It might be argued that listeners could have used a strategy of detecting out-of-key pitches to complete the experimental task and could therefore accomplish the task without prior knowledge of specific melodies. This is unlikely, however, because participants in the current study were not instructed that the task be accomplished just by detecting out-of-key pitches; they may have thought that some melodies contained in-key changes, which invoke tonal knowledge, evidenced by RTs in priming tasks (Marmel et al., 2010; Marmel & Tillmann, 2009) and by ERP responses that are sensitive to diatonic scale degree (Marmel et al., 2011; Krohn et al., 2007; Poulin-Charronnat, Bigand, & Koelsch, 2006). Furthermore, behavioral and neural differences observed during the recognition task suggest that the psychological and neural processes used to detect the altered pitches differed for melodies learned by perception compared with production. In particular, the reduction in response bias following production learning compared with perception learning suggests that the type of learning, rather than the type of expected pitch change, accounted for participants' responses. The altered out-of-key pitches (which were chosen to be produced by similar finger movements to those that produced original pitches) could be easily integrated, based on movement similarity with original pitches, within the melodic context. Thus, motor activations during recognition of previously produced melodies may have engaged similar neural networks in response to out-of-key pitch changes as to the original pitches. This interpretation is consistent with studies showing that movements in novel situations are affected by prior motor learning (Malfait, Gribble, & Ostry, 2005; Goodbody & Wolpert, 1998).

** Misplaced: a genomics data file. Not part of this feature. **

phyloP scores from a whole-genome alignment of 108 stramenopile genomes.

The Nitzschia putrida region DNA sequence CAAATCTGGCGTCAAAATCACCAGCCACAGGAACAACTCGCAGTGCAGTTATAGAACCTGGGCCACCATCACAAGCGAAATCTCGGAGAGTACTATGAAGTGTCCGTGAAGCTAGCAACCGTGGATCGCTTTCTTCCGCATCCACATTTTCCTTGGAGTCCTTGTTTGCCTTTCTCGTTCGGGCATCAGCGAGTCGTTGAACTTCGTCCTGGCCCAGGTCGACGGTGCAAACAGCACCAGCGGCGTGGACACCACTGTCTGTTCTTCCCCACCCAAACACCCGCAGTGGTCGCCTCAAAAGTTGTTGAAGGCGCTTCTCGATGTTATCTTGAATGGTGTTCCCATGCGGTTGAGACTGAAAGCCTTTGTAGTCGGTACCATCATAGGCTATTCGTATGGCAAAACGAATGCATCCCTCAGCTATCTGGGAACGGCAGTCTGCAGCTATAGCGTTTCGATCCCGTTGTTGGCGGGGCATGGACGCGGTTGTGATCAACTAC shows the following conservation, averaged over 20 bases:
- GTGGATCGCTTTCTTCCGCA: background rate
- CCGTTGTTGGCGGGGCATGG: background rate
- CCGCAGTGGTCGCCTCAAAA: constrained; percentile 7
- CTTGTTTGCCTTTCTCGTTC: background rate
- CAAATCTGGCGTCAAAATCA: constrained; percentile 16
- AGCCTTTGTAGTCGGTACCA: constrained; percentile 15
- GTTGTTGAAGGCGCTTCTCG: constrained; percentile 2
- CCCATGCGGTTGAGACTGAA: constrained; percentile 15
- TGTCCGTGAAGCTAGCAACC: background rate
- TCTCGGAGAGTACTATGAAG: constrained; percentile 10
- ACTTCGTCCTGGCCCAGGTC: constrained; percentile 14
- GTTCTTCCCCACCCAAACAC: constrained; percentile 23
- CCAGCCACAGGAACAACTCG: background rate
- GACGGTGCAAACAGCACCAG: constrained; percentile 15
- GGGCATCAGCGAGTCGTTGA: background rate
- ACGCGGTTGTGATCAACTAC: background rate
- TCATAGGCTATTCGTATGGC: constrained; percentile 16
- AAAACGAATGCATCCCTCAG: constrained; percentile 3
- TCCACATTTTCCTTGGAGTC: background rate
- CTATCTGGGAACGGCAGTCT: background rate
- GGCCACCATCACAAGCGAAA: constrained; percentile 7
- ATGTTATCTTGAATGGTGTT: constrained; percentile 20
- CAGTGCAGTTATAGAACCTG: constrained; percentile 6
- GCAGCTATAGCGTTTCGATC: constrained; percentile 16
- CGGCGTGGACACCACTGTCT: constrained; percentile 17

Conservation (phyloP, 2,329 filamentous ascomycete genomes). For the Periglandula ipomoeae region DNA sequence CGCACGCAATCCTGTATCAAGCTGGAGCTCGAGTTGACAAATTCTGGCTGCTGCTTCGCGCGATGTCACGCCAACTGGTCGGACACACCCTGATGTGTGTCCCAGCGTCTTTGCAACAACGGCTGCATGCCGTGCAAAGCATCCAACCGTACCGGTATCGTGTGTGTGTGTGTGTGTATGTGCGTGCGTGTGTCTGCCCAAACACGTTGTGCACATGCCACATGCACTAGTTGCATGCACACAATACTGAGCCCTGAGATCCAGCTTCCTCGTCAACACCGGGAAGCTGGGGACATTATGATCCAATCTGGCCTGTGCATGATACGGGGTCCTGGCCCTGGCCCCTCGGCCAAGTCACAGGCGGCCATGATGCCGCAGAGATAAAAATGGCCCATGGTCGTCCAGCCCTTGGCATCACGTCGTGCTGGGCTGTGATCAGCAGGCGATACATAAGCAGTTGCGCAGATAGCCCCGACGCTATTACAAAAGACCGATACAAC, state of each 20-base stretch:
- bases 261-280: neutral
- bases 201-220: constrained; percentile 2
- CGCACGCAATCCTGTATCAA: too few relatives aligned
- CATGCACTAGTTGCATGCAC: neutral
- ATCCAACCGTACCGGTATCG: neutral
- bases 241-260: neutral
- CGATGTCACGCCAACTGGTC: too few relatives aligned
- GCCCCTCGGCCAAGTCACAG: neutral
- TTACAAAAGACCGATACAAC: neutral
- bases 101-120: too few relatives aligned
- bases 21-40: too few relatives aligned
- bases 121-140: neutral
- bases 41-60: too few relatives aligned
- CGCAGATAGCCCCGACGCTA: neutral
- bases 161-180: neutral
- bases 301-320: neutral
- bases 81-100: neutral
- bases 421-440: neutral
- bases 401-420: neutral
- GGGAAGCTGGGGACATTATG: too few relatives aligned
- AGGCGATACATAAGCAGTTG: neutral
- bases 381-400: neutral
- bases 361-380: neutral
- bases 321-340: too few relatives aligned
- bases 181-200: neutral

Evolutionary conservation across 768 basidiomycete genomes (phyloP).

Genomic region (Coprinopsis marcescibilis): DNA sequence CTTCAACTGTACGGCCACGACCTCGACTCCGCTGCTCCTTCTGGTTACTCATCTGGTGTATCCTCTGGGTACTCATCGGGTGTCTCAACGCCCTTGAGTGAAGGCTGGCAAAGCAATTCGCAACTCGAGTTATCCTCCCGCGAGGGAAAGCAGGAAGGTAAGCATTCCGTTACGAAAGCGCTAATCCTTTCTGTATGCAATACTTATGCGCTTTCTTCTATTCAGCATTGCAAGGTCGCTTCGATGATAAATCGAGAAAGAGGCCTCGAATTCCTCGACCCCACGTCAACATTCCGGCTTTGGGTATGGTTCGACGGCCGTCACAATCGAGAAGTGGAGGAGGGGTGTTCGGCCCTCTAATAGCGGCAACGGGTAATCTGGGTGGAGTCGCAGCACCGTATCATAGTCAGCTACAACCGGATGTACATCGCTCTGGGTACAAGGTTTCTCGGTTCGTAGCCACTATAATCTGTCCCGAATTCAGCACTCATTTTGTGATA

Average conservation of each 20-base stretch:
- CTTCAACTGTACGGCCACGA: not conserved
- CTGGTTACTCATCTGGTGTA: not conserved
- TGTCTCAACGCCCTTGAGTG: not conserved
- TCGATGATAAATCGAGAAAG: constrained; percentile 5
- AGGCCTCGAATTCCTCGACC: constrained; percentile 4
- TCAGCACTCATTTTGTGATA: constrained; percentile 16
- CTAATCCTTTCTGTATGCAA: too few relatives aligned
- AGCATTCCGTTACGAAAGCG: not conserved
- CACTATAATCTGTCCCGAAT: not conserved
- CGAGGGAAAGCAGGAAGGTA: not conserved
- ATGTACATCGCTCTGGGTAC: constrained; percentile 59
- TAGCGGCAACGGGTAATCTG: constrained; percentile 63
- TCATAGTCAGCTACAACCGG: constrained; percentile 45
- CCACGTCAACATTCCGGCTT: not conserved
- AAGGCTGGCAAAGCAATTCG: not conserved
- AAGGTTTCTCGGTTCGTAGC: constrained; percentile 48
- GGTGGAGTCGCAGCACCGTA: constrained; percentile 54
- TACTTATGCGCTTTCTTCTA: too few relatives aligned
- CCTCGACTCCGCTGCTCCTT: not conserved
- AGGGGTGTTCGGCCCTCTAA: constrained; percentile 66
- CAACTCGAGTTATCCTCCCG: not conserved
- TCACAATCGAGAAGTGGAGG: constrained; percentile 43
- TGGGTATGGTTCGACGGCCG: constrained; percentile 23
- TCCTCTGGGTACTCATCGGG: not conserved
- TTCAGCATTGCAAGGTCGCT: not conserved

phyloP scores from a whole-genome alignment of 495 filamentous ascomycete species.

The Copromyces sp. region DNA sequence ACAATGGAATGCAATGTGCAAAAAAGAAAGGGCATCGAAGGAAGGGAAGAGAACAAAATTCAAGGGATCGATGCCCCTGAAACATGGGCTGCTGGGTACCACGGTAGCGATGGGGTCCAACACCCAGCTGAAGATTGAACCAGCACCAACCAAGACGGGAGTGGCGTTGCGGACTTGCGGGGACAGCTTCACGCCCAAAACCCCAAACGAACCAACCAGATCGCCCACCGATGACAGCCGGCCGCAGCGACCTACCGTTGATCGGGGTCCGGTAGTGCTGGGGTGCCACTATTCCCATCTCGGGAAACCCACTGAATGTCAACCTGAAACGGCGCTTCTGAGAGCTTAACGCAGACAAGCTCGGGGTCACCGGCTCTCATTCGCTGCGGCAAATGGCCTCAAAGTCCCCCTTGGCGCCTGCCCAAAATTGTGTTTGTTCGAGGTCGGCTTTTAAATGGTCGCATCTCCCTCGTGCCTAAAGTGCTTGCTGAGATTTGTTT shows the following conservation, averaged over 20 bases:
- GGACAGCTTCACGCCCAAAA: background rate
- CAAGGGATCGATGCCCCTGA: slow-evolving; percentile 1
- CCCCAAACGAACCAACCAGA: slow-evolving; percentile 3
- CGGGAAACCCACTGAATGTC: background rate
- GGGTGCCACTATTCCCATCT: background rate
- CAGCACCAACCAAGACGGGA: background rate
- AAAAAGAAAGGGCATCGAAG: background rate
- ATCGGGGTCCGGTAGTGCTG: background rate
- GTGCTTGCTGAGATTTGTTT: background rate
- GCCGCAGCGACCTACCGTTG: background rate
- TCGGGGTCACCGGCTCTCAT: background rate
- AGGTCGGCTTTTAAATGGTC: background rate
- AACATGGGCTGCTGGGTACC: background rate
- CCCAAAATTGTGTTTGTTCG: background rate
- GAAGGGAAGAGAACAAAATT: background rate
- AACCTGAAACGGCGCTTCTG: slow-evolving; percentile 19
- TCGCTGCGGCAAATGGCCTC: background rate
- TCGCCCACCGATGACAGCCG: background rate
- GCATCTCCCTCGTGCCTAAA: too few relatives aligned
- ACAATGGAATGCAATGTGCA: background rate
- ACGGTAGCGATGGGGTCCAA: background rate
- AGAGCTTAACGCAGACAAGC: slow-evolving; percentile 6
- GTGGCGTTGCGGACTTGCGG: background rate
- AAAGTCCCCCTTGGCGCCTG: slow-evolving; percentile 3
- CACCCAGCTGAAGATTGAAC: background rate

Conclusions

The current study provides new evidence for effects of production learning on memory recognition for pitch sequences, including both low-level sensory and higher-level cognitive influences. Production experience modified electrophysiological responses to pitch alterations in previously performed music within the time frame of the N2 ERP component. Cortical regions for motor planning showed greater involvement in processing pitch alterations in previously produced melodies compared with perceived melodies within the N2 time frame, and larger N2 responses corresponded to enhanced detection accuracy following production. Correlations of N2 amplitudes with recognition accuracy and of N1 and P3a amplitudes with measures of sensory and schematic pitch memory, respectively, underscore the benefit of ERPs in investigating memory-based predictive processing during pitch perception. These findings also support the use of music, a complex auditory stimulus whose organization is based on both low-level acoustic features and higher-level relationships between tones, for experimental manipulation and testing of listeners' memory and expectations. In summary, memory recognition for sound sequences may rely not only on sensory and cognitive auditory information but also on the sensorimotor modality through which the sequence was encoded.

Acknowledgments

We thank Sasha Ilnyckyj and Frances Spidle of the Sequence Production Lab for their assistance and William Gehring and Fabien Perrin for helpful comments. This work was funded by a National Science Foundation Graduate Research Fellowship and ERASMUS MUNDUS Auditory Cognitive Neuroscience exchange grant to B. M., Centre National de la Recherche Scientifique (CNRS UMR5292) to B. T., and a Canada Research Chair and Natural Sciences and Engineering Research Council of Canada grant 298173 to C. P.

Reprint requests should be sent to Caroline Palmer, Department of Psychology, McGill University, 1205 Dr. Penfield Ave., Montreal QC H3A 1B1 Canada, or via e-mail: caroline.palmer@mcgill.ca.

Note

1. 

As in Mathias et al. (2015), we calculated mean ERP amplitudes for midline and lateral ROIs; we report here results for the midline ROIs only, as ERP voltages were larger at midline ROIs compared with lateral ROIs for all components.